Every once in a while, a politician turns his or her attention to video games. And we respond with giving them attention, whether it’s Hillary, Tipper, or Lieberman. The latest crusade, led by Schwarzenegger (fate is indeed not without a sense of humor), has led to the Supreme Court’s involvement.
Neither my study of political science at Georgetown nor my real world experience give me much of a clue to how the Supremes will decide the case. And I don’t care. My advice is to just ignore it. Unless you’re a journalist that wants to go all Fox News to induce “gamer panic” to raise your traffic, you should realize that the decision won’t matter that much. Sure, it could set another miserable precedent for our American nanny state, but not in much of a significant way. And sure, it’s good to fight to promote the acceptance of video games as both art and speech. And sure, you could worry that this is just the beginning of video game censorship. Probably not. Slippery slope scenarios fail in the real world more often than not.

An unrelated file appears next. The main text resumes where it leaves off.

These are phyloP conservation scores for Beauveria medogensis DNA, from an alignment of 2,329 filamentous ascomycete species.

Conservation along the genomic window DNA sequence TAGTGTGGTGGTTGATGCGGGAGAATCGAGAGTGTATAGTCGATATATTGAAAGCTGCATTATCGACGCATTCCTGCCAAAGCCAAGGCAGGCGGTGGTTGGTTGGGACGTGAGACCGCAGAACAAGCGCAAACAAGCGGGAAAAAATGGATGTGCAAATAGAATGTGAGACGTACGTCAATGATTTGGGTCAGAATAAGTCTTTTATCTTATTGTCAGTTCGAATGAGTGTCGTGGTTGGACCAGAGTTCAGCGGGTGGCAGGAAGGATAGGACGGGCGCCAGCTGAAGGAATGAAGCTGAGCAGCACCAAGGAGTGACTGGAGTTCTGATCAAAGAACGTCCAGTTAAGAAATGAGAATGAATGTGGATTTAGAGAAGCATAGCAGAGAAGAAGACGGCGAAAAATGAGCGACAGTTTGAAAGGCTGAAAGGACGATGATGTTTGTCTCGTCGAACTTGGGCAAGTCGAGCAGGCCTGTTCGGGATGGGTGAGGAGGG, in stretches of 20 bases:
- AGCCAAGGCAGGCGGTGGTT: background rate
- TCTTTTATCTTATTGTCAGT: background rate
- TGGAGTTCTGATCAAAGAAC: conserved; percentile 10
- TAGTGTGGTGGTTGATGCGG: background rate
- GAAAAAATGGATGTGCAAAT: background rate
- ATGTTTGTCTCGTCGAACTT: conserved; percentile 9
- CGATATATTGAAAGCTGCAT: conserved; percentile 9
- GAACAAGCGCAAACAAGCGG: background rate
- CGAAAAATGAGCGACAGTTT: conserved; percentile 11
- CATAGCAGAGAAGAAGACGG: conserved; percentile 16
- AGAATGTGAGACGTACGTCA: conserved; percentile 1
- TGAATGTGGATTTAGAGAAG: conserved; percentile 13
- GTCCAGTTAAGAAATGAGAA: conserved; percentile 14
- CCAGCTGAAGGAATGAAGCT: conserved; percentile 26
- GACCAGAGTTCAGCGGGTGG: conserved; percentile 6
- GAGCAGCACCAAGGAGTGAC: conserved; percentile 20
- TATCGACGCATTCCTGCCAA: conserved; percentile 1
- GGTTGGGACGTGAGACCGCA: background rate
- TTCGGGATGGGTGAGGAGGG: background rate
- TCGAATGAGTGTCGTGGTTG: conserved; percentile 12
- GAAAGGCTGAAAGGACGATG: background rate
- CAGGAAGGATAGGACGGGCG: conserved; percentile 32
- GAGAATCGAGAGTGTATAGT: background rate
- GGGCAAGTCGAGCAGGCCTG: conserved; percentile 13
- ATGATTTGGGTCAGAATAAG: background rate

As both an American citizen and a video game developer, there are a lot of things that are more worthy of your time, attention, and ire.
P.S.: The most amusing part of the transcript linked above: The California law may bar the torture of virtual depictions of men and women. However, it would appear to allow the maiming, torture, and persecution of Vulcans, elves, and androids. Life is funny sometimes.